Melissa Kite

Beware your car’s onboard computer

You’ll be so busy listening to it, you’ll forget how to drive

Credit: Alubalish
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After an incredible 13 emails, Vodafone decided that I was who I was claiming to be, and refunded my money.

I’m still not sure where my phone disappeared to, or whether it is coming back. They did not offer any explanation for why I bought a phone in their store in Guildford, got it home, discovered it didn’t charge, and took it back to be told no, I absolutely could not have a refund, or an exchange. No, they could not possibly just nip out the back and get me another one. They had to send the faulty one away.

The guy was so rude to me it’s entirely plausible that he shoved it under the desk. But he said it was going to be packaged up and they would call me when it was fixed. I did point out that as the sim card was now in my purse, and the phone with them, how on earth were they going to call me on it? Did they want another number?

But he just waved me away and said: ‘Yes, yes, they’ll contact you,’ and showed me the door.

Cue 13 automated emails between me and Vodafone head office, all about whether I was who I said I was. And that went on until I simply told them to enjoy the articles.

An algorithm in the system must then have set off an alarm and made a real person somewhere in the organisation read the entire email exchange, and they must have then pressed the emergency override button to make the computer say yes. For a few hours later, a real person messaged me to say I could have my money back.

Nothing about where the phone was. If I want to find out any more, I’m going to have to click a link and log on to their website using a pass code I would have given them when I first took out a Vodafone account more than ten years ago. I cannot even begin to remember what that is, and under the circumstances I’m not going to try, because if I get the code wrong I imagine I will be frozen out of my account, and Nokia have kindly sent me a new phone, after reading about this debacle, so I want to keep the line active.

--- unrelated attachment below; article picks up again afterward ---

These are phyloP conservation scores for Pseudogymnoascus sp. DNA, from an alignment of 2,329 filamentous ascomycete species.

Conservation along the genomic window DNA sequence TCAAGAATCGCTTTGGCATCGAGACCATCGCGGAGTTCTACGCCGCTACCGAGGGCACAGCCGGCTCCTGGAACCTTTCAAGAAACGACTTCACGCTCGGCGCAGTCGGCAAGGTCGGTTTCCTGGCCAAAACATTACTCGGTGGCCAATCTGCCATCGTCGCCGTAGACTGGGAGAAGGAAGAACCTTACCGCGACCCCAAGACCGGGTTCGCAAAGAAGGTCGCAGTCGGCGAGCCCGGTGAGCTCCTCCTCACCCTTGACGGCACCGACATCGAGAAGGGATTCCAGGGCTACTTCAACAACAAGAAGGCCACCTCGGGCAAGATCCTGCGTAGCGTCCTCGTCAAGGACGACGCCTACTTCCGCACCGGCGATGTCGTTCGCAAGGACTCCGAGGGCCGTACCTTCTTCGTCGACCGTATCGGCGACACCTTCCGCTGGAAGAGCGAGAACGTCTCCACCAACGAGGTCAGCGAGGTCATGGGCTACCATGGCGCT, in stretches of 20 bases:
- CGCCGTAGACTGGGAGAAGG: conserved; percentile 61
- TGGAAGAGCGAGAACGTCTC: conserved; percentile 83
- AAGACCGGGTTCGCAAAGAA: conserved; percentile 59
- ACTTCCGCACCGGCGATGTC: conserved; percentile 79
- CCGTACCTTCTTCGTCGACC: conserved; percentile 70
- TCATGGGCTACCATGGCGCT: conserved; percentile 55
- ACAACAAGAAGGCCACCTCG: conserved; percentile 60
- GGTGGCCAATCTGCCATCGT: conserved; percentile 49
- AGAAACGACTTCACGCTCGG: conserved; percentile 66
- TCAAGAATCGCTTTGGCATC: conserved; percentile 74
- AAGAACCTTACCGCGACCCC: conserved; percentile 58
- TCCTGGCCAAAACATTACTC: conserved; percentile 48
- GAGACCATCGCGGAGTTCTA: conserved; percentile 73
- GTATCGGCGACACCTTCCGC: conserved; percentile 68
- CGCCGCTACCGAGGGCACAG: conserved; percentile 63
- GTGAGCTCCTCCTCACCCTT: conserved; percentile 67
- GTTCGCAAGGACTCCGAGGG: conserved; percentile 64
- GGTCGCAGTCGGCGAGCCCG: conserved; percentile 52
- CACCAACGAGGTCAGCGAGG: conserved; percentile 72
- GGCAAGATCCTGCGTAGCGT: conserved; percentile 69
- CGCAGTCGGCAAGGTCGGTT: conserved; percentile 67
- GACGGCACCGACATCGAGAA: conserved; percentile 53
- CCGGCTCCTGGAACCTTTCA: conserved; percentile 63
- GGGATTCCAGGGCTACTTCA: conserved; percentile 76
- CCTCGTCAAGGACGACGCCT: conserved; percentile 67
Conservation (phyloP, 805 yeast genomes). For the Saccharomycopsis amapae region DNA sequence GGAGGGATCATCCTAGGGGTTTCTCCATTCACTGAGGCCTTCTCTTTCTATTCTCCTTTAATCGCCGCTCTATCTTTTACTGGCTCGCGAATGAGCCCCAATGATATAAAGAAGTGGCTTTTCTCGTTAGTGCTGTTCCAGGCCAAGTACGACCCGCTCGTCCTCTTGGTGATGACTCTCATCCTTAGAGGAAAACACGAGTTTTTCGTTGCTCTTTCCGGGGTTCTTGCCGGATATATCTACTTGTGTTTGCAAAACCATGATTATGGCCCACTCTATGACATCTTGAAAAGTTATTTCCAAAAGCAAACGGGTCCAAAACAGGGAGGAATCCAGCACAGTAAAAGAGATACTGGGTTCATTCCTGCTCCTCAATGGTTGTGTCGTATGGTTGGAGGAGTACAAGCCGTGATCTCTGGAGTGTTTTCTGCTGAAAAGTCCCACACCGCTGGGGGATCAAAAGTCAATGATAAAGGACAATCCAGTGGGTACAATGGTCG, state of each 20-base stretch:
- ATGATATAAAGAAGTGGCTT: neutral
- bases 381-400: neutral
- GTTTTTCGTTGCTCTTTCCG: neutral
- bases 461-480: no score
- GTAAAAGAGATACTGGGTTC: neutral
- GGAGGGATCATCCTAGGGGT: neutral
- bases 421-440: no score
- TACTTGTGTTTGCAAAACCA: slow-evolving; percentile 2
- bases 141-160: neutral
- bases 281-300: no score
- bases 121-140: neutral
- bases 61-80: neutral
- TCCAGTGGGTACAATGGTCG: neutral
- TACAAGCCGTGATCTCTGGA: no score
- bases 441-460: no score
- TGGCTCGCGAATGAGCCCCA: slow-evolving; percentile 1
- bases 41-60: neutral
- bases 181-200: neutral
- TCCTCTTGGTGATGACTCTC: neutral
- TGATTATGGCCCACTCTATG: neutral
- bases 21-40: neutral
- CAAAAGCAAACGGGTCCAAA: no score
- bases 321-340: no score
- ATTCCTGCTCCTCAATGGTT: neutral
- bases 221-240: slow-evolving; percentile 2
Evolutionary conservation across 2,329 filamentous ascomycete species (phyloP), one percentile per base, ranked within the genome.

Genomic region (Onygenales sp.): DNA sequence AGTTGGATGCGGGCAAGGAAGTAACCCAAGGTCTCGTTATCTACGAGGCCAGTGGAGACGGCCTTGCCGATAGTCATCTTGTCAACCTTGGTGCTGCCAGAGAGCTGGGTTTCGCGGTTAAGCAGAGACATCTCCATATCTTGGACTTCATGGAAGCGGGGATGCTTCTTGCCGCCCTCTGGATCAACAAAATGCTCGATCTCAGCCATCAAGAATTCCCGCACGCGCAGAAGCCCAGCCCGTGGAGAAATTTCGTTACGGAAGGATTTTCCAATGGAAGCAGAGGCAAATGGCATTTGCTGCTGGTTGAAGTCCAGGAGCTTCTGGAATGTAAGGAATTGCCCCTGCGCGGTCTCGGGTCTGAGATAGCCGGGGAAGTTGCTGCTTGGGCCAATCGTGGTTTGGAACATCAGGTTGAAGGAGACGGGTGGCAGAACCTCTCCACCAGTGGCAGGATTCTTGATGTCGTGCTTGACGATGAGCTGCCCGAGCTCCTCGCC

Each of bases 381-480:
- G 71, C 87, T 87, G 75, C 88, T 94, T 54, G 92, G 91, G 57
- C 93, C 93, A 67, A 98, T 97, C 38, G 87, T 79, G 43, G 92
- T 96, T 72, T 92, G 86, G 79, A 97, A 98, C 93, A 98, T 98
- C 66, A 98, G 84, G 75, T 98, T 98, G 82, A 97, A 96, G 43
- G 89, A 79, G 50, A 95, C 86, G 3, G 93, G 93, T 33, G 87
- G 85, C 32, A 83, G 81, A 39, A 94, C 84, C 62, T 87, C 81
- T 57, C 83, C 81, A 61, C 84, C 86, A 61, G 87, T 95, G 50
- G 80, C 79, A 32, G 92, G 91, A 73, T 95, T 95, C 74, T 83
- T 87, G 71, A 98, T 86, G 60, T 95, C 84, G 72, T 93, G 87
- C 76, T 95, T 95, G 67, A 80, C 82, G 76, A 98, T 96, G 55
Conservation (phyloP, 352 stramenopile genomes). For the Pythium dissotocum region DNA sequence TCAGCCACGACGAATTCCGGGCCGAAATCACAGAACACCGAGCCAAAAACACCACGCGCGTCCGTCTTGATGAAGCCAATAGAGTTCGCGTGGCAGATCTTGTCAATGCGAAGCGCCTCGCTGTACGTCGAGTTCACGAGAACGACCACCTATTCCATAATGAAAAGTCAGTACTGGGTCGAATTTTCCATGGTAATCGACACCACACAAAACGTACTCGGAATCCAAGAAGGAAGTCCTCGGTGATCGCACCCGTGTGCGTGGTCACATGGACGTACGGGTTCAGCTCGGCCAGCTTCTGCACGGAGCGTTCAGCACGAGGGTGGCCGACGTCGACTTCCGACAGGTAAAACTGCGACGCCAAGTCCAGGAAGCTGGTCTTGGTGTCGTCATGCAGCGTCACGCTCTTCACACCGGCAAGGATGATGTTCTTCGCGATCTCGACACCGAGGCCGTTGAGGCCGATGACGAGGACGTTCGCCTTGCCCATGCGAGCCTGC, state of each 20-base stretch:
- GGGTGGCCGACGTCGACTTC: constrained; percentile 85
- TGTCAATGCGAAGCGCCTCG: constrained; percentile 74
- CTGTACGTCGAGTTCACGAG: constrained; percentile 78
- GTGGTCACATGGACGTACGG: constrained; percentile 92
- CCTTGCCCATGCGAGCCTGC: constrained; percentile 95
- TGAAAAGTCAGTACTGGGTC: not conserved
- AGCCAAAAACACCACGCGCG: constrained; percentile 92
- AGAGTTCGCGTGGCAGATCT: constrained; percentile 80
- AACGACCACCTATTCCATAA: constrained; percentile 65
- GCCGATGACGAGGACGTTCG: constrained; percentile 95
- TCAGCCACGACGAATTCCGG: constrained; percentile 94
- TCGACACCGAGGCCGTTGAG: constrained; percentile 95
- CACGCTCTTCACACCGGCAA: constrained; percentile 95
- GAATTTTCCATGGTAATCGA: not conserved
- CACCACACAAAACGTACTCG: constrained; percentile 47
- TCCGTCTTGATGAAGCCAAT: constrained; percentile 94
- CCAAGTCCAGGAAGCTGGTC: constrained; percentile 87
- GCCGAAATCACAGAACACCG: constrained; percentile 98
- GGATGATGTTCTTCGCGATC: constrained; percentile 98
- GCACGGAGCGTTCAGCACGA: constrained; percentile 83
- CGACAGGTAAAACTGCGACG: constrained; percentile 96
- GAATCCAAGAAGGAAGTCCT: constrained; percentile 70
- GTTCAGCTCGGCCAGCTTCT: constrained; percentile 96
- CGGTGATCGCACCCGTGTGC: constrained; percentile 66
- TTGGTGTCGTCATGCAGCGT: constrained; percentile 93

No, I can’t face any more. They have worn me down.

So I must leave my broken phone in the ether, or, indeed, under the desk in the shop where I last saw it.

A real person at Vodafone was finally good enough to credit my account with what it cost and some extra for the inconvenience.

The problem, as usual, was that until then, the entire thing was being handled by computer, and the one thing they still can’t get computers to do is common sense.

Driving down the M40 the other night from a trip up north, the builder boyfriend and I saw crash after crash.

‘I don’t think I have ever seen so many accidents,’ I said. And the BB explained his theory that the apparent rise in the number of car wrecks you see on the roads is because people are blindly following the instructions of their onboard computer.

I think he may be right. I got into a friend’s brand new car recently and as soon as my backside hit the seat a series of alarms went off. He climbed in and tried to start the car and more sirens rang out. A computer screen on the dashboard lit up with myriad instructions, all exclamation marked, and an electronic voice said very crossly: ‘Drive safely and always obey traffic laws!’

No chance of that, yet. We fastened our seat belts but the alarms continued. My friend fiddled with the ignition but the car wouldn’t start. I asked him what the hell was going on and he explained that until he did everything in the exact order the computer wanted, the car would not start.

He tried the ignition again, to no avail. In the end, he remembered how to press pedals and push buttons in the precise order the car wanted, while probably looking at the computer screen with a certain expression — you know, a nice calm happy face that it judged indicated he was in a good enough mood to drive causing him and other road users the least possible risk.

It would not surprise me if people are driving along obeying their onboard computers, heeding spurious warnings about being too close to the car to the left, and so on, and as long as the computer doesn’t say anything else, they don’t do anything else.

And when a car suddenly swerves across their lane, they simply plough right into it.

Because the computer didn’t say no.